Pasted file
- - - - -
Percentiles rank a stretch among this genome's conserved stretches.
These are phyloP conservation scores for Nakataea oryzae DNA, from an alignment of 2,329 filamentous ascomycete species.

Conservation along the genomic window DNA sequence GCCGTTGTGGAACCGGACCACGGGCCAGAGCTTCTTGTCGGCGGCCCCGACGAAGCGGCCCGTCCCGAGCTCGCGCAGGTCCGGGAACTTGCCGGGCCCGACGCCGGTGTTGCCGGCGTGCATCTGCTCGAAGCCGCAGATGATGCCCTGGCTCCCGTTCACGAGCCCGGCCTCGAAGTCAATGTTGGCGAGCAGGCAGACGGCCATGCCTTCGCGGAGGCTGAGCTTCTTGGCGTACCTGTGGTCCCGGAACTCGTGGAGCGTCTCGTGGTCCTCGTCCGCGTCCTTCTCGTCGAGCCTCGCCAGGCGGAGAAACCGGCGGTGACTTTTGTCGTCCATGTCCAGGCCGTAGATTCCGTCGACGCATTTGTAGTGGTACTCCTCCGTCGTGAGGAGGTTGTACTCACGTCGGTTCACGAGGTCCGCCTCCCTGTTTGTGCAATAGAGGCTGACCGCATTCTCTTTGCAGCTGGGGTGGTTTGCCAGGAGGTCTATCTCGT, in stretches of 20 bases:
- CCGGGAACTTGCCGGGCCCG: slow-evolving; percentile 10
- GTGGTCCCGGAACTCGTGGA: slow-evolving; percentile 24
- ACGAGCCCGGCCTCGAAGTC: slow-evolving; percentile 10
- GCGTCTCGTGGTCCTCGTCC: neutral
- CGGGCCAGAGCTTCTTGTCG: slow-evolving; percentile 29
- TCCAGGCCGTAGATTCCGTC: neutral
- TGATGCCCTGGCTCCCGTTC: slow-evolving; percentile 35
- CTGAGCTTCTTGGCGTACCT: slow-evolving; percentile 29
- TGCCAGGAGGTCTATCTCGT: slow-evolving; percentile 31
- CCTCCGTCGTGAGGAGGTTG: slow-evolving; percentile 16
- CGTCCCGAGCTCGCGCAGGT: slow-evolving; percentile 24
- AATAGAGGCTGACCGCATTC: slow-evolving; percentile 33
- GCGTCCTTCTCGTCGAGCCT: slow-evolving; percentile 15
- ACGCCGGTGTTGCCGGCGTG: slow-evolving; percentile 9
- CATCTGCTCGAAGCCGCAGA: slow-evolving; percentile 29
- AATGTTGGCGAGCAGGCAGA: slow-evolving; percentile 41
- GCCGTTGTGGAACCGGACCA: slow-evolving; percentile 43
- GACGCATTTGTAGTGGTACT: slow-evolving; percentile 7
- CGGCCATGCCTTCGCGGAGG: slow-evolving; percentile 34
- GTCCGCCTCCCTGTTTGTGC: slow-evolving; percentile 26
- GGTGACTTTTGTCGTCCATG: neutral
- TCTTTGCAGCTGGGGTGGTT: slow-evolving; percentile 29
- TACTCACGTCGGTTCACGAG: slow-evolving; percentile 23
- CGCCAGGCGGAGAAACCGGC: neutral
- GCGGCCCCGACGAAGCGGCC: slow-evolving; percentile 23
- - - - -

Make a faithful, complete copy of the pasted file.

Percentiles rank a stretch among this genome's conserved stretches.
These are phyloP conservation scores for Nakataea oryzae DNA, from an alignment of 2,329 filamentous ascomycete species.

Conservation along the genomic window DNA sequence GCCGTTGTGGAACCGGACCACGGGCCAGAGCTTCTTGTCGGCGGCCCCGACGAAGCGGCCCGTCCCGAGCTCGCGCAGGTCCGGGAACTTGCCGGGCCCGACGCCGGTGTTGCCGGCGTGCATCTGCTCGAAGCCGCAGATGATGCCCTGGCTCCCGTTCACGAGCCCGGCCTCGAAGTCAATGTTGGCGAGCAGGCAGACGGCCATGCCTTCGCGGAGGCTGAGCTTCTTGGCGTACCTGTGGTCCCGGAACTCGTGGAGCGTCTCGTGGTCCTCGTCCGCGTCCTTCTCGTCGAGCCTCGCCAGGCGGAGAAACCGGCGGTGACTTTTGTCGTCCATGTCCAGGCCGTAGATTCCGTCGACGCATTTGTAGTGGTACTCCTCCGTCGTGAGGAGGTTGTACTCACGTCGGTTCACGAGGTCCGCCTCCCTGTTTGTGCAATAGAGGCTGACCGCATTCTCTTTGCAGCTGGGGTGGTTTGCCAGGAGGTCTATCTCGT, in stretches of 20 bases:
- CCGGGAACTTGCCGGGCCCG: slow-evolving; percentile 10
- GTGGTCCCGGAACTCGTGGA: slow-evolving; percentile 24
- ACGAGCCCGGCCTCGAAGTC: slow-evolving; percentile 10
- GCGTCTCGTGGTCCTCGTCC: neutral
- CGGGCCAGAGCTTCTTGTCG: slow-evolving; percentile 29
- TCCAGGCCGTAGATTCCGTC: neutral
- TGATGCCCTGGCTCCCGTTC: slow-evolving; percentile 35
- CTGAGCTTCTTGGCGTACCT: slow-evolving; percentile 29
- TGCCAGGAGGTCTATCTCGT: slow-evolving; percentile 31
- CCTCCGTCGTGAGGAGGTTG: slow-evolving; percentile 16
- CGTCCCGAGCTCGCGCAGGT: slow-evolving; percentile 24
- AATAGAGGCTGACCGCATTC: slow-evolving; percentile 33
- GCGTCCTTCTCGTCGAGCCT: slow-evolving; percentile 15
- ACGCCGGTGTTGCCGGCGTG: slow-evolving; percentile 9
- CATCTGCTCGAAGCCGCAGA: slow-evolving; percentile 29
- AATGTTGGCGAGCAGGCAGA: slow-evolving; percentile 41
- GCCGTTGTGGAACCGGACCA: slow-evolving; percentile 43
- GACGCATTTGTAGTGGTACT: slow-evolving; percentile 7
- CGGCCATGCCTTCGCGGAGG: slow-evolving; percentile 34
- GTCCGCCTCCCTGTTTGTGC: slow-evolving; percentile 26
- GGTGACTTTTGTCGTCCATG: neutral
- TCTTTGCAGCTGGGGTGGTT: slow-evolving; percentile 29
- TACTCACGTCGGTTCACGAG: slow-evolving; percentile 23
- CGCCAGGCGGAGAAACCGGC: neutral
- GCGGCCCCGACGAAGCGGCC: slow-evolving; percentile 23